Connecticut bell factory at center of hot U.S. Senate campaign

Washington – What does a bell factory in East Hampton that was struck by lightning last year have to do with a hot Senate race in Kentucky or the federal government shutdown?

Plenty it seems.

Senate Majority Leader Mitch McConnell, R-Ky., is facing one of the toughest challenges in his long political career from a tea party favorite named Matt Bevin, whose family has manufactured bells in East Hampton since the early 1800s.

McConnell is accusing Bevin, a first-time political candidate who says the five-term senator is not conservative enough, of asking for a bailout of the family company from the administration of Connecticut Gov. Dannel P. Malloy. McConnell campaign ads say “Bailout Bevin” took a $200,000 grant from the Connecticut state government even as the Bevin Brothers Bell Factory had tax liens.

“Bailout Bevin, not a Kentucky conservative,” the ads intone.

Samaia M. Hernandez, a spokeswoman for Malloy, said Bevin received a $100,000 grant through the Connecticut Department of Economic and Community Development’s Small Business Express Program after the factory was destroyed by a fire caused by lightening in 2012. Another $100,000 grant went to a separate company housed in the same building destroyed by the fire, Hernandez said.

The grant money was used to help relocate the factory to another site in the town.

“Connecticut has a proud history as the home of the Bevin Bell factory, and we are putting our economic development tools to work to assist Bevin Brothers … in its effort to rebuild here in Connecticut,” said Malloy when he announced the grants in June 2012.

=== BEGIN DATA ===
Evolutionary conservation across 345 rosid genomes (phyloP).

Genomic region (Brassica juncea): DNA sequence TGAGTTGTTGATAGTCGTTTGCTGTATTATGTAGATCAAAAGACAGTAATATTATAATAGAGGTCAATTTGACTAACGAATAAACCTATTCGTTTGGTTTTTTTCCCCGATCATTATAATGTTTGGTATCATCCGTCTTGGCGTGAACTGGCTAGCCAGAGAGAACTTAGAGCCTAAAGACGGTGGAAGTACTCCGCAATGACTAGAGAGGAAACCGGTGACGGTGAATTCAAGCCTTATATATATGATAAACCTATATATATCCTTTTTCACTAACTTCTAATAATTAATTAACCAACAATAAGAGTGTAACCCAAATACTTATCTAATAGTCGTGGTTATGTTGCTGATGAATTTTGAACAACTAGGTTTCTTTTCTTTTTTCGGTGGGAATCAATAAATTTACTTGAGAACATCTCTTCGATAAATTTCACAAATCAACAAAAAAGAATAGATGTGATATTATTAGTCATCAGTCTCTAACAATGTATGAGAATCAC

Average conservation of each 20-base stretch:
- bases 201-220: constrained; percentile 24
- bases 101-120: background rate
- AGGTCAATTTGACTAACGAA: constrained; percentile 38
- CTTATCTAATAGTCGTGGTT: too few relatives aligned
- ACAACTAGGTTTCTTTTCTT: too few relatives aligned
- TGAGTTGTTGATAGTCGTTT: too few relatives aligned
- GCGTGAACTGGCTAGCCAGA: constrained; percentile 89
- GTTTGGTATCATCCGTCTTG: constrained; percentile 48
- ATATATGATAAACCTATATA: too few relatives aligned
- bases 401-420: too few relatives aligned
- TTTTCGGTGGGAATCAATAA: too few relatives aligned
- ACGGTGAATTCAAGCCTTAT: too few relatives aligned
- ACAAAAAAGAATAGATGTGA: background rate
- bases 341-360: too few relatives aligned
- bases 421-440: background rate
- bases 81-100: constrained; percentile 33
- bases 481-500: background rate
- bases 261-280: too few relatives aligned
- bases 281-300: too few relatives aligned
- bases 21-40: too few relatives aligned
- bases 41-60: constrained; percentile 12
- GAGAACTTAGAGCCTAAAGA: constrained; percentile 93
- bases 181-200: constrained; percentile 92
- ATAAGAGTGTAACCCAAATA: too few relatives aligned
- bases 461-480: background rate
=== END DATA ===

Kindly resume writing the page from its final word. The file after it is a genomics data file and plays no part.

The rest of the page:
Sarah Durand, spokeswoman for the Bevin campaign, said the money “is not a bailout, it’s an economic investment grant … done at the direction of the citizens of Connecticut who kept urging the state to do something.”

Durand also said Bevin cleared up the tax liens after he went to run the factory in 2011 because his uncle, who had been running the company, had severe health problems. The company had at least four dozen federal, state and local tax liens, but an investigation by the Louisville Courier-Journal determined that they all occurred before Bevin’s brief tenure as president and treasurer of the company in 2011.

Despite his time in the state, Durand says Bevin was never a Connecticut resident, but has lived in Kentucky for 15 or 16 years and is a resident of that state.

The appearance of Bevin on the scene is thought to have forced McConnell to lurch to the right — and may have contributed to the hesitancy the Republican senator displayed in negotiating with Democrats to end a 16-day government shutdown.

But McConnell ultimately sat down with Senate Majority Leader Harry Reid, D-Nev., and forged an agreement that ended the shutdown and temporarily raised the nation’s debt ceiling.

McConnell’s willingness to negotiate with Democrats infuriated tea party members, including former Alaska governor and GOP vice presidential candidate Sarah Palin.

“Rest well tonight,” Palin wrote on her Facebook after Congress approved the shutdown agreement in late night votes. “For soon we must focus on important House and Senate races. Let’s start with Kentucky … from sea to shining sea we will not give up. We’ve only just begun to fight.”

For now, McConnell has a healthy lead in polls over Bevin, who is largely self-funding his campaign.

But McConnell has a stiff challenge from a Democrat, Alison Lundergan Grimes, who has raised more money recently than the most powerful GOP senator, taking in $2.5 million in contributions since July.

The Cook Political Report calls the McConnell-Grimes race a tossup.
 

Comments

comments